When I looked out the small vacuum-sandwiched window, all I could see was a blur of opaque white. It had been more than a day’s journey. I was three months pregnant, and sorely missing my husband, who was already settling down in rainy Seattle.
The month was January 1997. We had set out on this long journey across the Pacific from tropical Malaysia to four-season United States in the beginning of Ramadan, landing smack dab in one of the possibly worst winters in Iowa. The blizzard forced us to hover in circles above the Chicago O’Hare airport before we could land. That Ramadan was my first Ramadan on foreign soil without family except for my unborn baby.
It has been eleven years since then, and ironically, I have never spent Ramadan in Malaysia since. Do I miss spending it in my home country?
In a way, yes I do, but to another extent, no I don’t. I grew up fasting 12 hour days in blazing heat. I grew up in the culture of Ramadan Bazaar, and looking forward to it as the end of the fasting day drew near. I remember the the smoky and spicy aroma of Ayam Percik. I remember the Ramadan bazaar din, consisting of a smattering of droning machines, sellers’ shouts, and customer’s orders. I remember the heat cooped up in the long crowded aisles formed by canopied stalls selling Malaysian delicacies, which made the heat tolerable. I miss that.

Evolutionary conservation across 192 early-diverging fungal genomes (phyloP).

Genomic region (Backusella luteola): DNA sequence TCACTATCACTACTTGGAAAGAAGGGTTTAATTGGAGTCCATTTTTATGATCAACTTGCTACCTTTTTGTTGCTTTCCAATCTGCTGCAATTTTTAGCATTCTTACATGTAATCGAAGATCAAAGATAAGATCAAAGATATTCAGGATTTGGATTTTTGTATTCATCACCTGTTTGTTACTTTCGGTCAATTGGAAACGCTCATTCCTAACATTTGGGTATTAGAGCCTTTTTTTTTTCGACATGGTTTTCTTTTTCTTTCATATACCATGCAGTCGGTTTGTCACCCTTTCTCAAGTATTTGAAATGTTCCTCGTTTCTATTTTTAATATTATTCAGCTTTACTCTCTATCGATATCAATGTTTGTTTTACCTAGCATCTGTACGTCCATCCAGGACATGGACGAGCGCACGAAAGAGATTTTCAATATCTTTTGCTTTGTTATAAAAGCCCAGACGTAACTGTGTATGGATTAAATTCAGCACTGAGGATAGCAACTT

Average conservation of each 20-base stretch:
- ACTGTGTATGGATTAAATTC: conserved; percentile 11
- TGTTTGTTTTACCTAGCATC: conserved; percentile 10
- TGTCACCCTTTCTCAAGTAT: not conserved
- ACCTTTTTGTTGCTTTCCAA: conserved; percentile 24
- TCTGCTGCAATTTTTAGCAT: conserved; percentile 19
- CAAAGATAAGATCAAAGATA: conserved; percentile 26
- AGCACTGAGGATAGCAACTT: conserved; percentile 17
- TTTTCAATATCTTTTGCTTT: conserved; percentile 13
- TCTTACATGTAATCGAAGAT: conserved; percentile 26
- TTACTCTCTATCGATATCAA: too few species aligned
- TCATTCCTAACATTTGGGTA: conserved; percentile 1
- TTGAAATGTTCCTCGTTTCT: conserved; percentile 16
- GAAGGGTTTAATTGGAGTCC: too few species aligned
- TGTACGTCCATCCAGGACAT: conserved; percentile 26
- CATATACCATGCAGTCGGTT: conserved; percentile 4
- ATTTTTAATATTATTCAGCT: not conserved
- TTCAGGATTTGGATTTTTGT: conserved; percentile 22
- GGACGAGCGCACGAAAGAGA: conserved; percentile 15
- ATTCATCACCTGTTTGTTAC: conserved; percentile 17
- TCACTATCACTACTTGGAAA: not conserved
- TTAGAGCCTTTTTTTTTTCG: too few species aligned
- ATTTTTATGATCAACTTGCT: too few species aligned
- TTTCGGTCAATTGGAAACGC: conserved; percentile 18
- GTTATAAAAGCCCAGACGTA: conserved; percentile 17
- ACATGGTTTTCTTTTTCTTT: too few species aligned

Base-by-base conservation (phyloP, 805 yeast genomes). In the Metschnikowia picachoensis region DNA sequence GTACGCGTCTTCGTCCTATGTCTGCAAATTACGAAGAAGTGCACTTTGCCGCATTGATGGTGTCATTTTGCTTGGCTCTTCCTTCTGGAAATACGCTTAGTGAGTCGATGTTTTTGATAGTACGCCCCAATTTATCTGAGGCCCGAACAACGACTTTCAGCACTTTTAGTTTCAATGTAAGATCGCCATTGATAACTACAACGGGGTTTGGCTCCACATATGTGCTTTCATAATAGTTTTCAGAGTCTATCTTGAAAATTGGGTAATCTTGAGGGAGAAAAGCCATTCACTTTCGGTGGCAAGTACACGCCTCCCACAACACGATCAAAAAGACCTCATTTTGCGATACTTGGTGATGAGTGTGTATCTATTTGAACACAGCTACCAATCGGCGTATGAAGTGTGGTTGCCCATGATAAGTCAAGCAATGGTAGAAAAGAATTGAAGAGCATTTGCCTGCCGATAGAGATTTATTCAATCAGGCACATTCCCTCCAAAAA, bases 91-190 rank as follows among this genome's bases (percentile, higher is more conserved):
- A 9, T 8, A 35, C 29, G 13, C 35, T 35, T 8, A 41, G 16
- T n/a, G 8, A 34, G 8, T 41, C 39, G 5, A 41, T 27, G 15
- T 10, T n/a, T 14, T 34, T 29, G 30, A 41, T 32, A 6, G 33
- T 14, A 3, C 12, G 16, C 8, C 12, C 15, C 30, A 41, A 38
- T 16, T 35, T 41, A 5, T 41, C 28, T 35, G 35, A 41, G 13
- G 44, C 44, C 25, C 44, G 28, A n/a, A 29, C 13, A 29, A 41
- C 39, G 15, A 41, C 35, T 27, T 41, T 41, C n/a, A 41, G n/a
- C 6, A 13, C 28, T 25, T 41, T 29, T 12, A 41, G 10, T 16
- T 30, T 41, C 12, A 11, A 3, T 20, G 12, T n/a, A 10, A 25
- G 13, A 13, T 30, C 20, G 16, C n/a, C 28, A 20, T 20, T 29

Here, in the United States, Ramadan is completely different. The only family I have is my husband and children. I am the cook, thus I am the one furnishing the table with iftar. No Ramadan bazaars here, sorry. Malaysian food? Ahhh…that is where I wish I am back home. Nevertheless, Ramadans here have taught me the true essence of the holy month.
I not only get to spend it with other Muslims of various cultural backgrounds, thus giving me the opportunity to treat my taste buds with new tastes, but I also get to experience the spiritual part of Ramadan in a way that is different from back home. Let’s just say I have learned a lot about Islam since I set foot in the United States. Don’t get me wrong. I was raised a Muslim, though some people have asked me,
“What’s your Muslim name?”
I spent five full years in an Islamic boarding school. But what I learned about Islam here have taught me to be more careful about determining the sources of information about Islam. Islam and culture tend to mix a lot, especially in Muslim countries. But here in America, because of the diversity and setting, Islam’s true hue tends to shine through the various shades of cultural baggage.
Though of course, that is not to say that Islam in America is without any problems. We still have the 21 versus 11 rakaah tarawih debate, don’t we? Nevertheless, it’s easier to learn Islam when you are in the midst of so many differences as opposed to being in a place where only one way of practicing Islam is known and expected.